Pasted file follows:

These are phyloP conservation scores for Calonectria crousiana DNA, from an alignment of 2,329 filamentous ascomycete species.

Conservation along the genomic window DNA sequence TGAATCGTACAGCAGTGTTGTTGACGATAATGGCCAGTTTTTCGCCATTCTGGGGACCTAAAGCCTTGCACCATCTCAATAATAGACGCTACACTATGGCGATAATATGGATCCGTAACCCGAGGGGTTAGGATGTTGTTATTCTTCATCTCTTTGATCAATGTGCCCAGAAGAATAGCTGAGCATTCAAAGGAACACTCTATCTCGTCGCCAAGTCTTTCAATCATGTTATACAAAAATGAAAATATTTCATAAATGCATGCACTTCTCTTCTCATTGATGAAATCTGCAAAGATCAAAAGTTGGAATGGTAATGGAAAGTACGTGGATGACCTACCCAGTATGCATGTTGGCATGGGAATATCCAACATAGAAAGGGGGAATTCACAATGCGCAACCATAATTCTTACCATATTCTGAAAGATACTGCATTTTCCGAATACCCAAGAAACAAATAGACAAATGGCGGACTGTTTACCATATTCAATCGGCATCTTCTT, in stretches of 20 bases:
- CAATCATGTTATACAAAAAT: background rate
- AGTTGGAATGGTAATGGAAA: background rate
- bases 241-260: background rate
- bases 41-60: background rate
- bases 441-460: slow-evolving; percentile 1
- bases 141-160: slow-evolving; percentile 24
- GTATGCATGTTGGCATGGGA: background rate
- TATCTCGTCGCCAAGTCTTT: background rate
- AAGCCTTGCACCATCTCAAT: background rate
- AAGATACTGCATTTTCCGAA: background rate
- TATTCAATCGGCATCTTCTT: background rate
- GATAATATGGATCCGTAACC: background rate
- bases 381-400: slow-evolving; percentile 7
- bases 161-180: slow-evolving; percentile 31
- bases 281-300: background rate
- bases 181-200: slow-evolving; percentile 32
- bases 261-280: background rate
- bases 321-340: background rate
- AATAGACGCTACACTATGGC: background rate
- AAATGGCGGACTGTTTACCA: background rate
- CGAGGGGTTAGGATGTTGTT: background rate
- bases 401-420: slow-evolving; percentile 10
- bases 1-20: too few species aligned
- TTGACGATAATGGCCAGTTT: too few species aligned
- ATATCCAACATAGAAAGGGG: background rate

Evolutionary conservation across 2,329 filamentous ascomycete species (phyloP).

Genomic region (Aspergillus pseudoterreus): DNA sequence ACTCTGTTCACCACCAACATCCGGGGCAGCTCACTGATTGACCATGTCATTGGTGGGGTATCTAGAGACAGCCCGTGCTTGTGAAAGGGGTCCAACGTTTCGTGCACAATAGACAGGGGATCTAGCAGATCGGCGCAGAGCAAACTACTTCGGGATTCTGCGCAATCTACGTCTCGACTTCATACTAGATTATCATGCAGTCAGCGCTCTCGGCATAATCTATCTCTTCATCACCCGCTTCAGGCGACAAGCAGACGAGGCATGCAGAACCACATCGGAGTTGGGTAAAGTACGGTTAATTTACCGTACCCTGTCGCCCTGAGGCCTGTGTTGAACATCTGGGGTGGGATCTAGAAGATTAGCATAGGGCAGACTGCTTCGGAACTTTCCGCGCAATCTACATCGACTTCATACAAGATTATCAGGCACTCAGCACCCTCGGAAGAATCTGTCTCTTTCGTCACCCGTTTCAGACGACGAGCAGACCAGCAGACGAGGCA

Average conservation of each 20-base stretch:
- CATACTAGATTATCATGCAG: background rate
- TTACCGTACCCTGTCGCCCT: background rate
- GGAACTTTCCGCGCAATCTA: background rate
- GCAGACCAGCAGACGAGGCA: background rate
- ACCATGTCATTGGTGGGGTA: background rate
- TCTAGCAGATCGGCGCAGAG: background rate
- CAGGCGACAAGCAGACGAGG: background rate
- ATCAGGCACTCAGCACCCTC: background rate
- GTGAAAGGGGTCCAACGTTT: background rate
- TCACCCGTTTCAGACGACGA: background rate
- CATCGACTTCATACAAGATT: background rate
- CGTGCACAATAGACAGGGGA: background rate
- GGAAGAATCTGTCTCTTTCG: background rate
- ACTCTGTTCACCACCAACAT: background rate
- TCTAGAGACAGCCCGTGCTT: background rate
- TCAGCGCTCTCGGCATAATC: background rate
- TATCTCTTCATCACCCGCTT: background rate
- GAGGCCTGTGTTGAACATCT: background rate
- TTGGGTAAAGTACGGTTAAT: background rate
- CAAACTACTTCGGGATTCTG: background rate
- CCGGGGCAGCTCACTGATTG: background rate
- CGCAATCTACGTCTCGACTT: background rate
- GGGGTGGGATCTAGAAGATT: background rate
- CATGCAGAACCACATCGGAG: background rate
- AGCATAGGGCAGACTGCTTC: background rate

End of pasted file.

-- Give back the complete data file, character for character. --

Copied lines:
These are phyloP conservation scores for Calonectria crousiana DNA, from an alignment of 2,329 filamentous ascomycete species.

Conservation along the genomic window DNA sequence TGAATCGTACAGCAGTGTTGTTGACGATAATGGCCAGTTTTTCGCCATTCTGGGGACCTAAAGCCTTGCACCATCTCAATAATAGACGCTACACTATGGCGATAATATGGATCCGTAACCCGAGGGGTTAGGATGTTGTTATTCTTCATCTCTTTGATCAATGTGCCCAGAAGAATAGCTGAGCATTCAAAGGAACACTCTATCTCGTCGCCAAGTCTTTCAATCATGTTATACAAAAATGAAAATATTTCATAAATGCATGCACTTCTCTTCTCATTGATGAAATCTGCAAAGATCAAAAGTTGGAATGGTAATGGAAAGTACGTGGATGACCTACCCAGTATGCATGTTGGCATGGGAATATCCAACATAGAAAGGGGGAATTCACAATGCGCAACCATAATTCTTACCATATTCTGAAAGATACTGCATTTTCCGAATACCCAAGAAACAAATAGACAAATGGCGGACTGTTTACCATATTCAATCGGCATCTTCTT, in stretches of 20 bases:
- CAATCATGTTATACAAAAAT: background rate
- AGTTGGAATGGTAATGGAAA: background rate
- bases 241-260: background rate
- bases 41-60: background rate
- bases 441-460: slow-evolving; percentile 1
- bases 141-160: slow-evolving; percentile 24
- GTATGCATGTTGGCATGGGA: background rate
- TATCTCGTCGCCAAGTCTTT: background rate
- AAGCCTTGCACCATCTCAAT: background rate
- AAGATACTGCATTTTCCGAA: background rate
- TATTCAATCGGCATCTTCTT: background rate
- GATAATATGGATCCGTAACC: background rate
- bases 381-400: slow-evolving; percentile 7
- bases 161-180: slow-evolving; percentile 31
- bases 281-300: background rate
- bases 181-200: slow-evolving; percentile 32
- bases 261-280: background rate
- bases 321-340: background rate
- AATAGACGCTACACTATGGC: background rate
- AAATGGCGGACTGTTTACCA: background rate
- CGAGGGGTTAGGATGTTGTT: background rate
- bases 401-420: slow-evolving; percentile 10
- bases 1-20: too few species aligned
- TTGACGATAATGGCCAGTTT: too few species aligned
- ATATCCAACATAGAAAGGGG: background rate

Evolutionary conservation across 2,329 filamentous ascomycete species (phyloP).

Genomic region (Aspergillus pseudoterreus): DNA sequence ACTCTGTTCACCACCAACATCCGGGGCAGCTCACTGATTGACCATGTCATTGGTGGGGTATCTAGAGACAGCCCGTGCTTGTGAAAGGGGTCCAACGTTTCGTGCACAATAGACAGGGGATCTAGCAGATCGGCGCAGAGCAAACTACTTCGGGATTCTGCGCAATCTACGTCTCGACTTCATACTAGATTATCATGCAGTCAGCGCTCTCGGCATAATCTATCTCTTCATCACCCGCTTCAGGCGACAAGCAGACGAGGCATGCAGAACCACATCGGAGTTGGGTAAAGTACGGTTAATTTACCGTACCCTGTCGCCCTGAGGCCTGTGTTGAACATCTGGGGTGGGATCTAGAAGATTAGCATAGGGCAGACTGCTTCGGAACTTTCCGCGCAATCTACATCGACTTCATACAAGATTATCAGGCACTCAGCACCCTCGGAAGAATCTGTCTCTTTCGTCACCCGTTTCAGACGACGAGCAGACCAGCAGACGAGGCA

Average conservation of each 20-base stretch:
- CATACTAGATTATCATGCAG: background rate
- TTACCGTACCCTGTCGCCCT: background rate
- GGAACTTTCCGCGCAATCTA: background rate
- GCAGACCAGCAGACGAGGCA: background rate
- ACCATGTCATTGGTGGGGTA: background rate
- TCTAGCAGATCGGCGCAGAG: background rate
- CAGGCGACAAGCAGACGAGG: background rate
- ATCAGGCACTCAGCACCCTC: background rate
- GTGAAAGGGGTCCAACGTTT: background rate
- TCACCCGTTTCAGACGACGA: background rate
- CATCGACTTCATACAAGATT: background rate
- CGTGCACAATAGACAGGGGA: background rate
- GGAAGAATCTGTCTCTTTCG: background rate
- ACTCTGTTCACCACCAACAT: background rate
- TCTAGAGACAGCCCGTGCTT: background rate
- TCAGCGCTCTCGGCATAATC: background rate
- TATCTCTTCATCACCCGCTT: background rate
- GAGGCCTGTGTTGAACATCT: background rate
- TTGGGTAAAGTACGGTTAAT: background rate
- CAAACTACTTCGGGATTCTG: background rate
- CCGGGGCAGCTCACTGATTG: background rate
- CGCAATCTACGTCTCGACTT: background rate
- GGGGTGGGATCTAGAAGATT: background rate
- CATGCAGAACCACATCGGAG: background rate
- AGCATAGGGCAGACTGCTTC: background rate